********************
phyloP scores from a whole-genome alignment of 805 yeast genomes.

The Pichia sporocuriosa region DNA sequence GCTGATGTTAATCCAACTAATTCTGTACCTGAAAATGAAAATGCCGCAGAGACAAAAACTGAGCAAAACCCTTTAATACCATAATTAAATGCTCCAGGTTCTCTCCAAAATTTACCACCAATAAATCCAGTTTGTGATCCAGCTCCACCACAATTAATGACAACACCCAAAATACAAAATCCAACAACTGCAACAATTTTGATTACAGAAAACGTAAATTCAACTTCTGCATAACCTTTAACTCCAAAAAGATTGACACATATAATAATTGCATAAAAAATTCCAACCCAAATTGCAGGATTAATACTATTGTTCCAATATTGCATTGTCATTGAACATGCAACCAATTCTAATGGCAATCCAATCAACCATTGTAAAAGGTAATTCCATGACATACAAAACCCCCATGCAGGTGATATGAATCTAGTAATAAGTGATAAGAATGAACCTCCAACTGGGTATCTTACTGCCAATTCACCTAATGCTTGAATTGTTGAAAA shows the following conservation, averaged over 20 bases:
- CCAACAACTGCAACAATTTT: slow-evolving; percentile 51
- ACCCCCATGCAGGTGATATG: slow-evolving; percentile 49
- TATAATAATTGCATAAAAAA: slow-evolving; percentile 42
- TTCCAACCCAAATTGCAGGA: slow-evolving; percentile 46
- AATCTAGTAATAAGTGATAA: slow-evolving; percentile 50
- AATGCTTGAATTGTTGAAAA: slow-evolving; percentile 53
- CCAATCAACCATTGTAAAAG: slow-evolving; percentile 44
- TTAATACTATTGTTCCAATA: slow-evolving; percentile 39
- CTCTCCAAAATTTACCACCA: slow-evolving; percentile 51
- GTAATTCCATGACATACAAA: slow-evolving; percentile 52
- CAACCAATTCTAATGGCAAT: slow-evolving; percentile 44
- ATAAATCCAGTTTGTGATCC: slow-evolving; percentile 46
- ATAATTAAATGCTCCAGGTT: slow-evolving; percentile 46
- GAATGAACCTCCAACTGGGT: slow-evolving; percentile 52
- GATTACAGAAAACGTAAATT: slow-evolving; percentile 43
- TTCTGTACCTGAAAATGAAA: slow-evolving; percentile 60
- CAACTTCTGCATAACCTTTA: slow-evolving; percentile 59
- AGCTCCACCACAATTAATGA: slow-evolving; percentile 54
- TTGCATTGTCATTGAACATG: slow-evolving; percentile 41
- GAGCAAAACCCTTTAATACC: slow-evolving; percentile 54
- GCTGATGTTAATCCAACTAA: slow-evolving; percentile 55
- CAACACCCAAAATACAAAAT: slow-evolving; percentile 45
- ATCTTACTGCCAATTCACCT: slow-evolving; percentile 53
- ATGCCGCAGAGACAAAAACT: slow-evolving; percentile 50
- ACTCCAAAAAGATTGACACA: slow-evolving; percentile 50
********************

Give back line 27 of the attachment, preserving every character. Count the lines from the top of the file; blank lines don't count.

- ACTCCAAAAAGATTGACACA: slow-evolving; percentile 50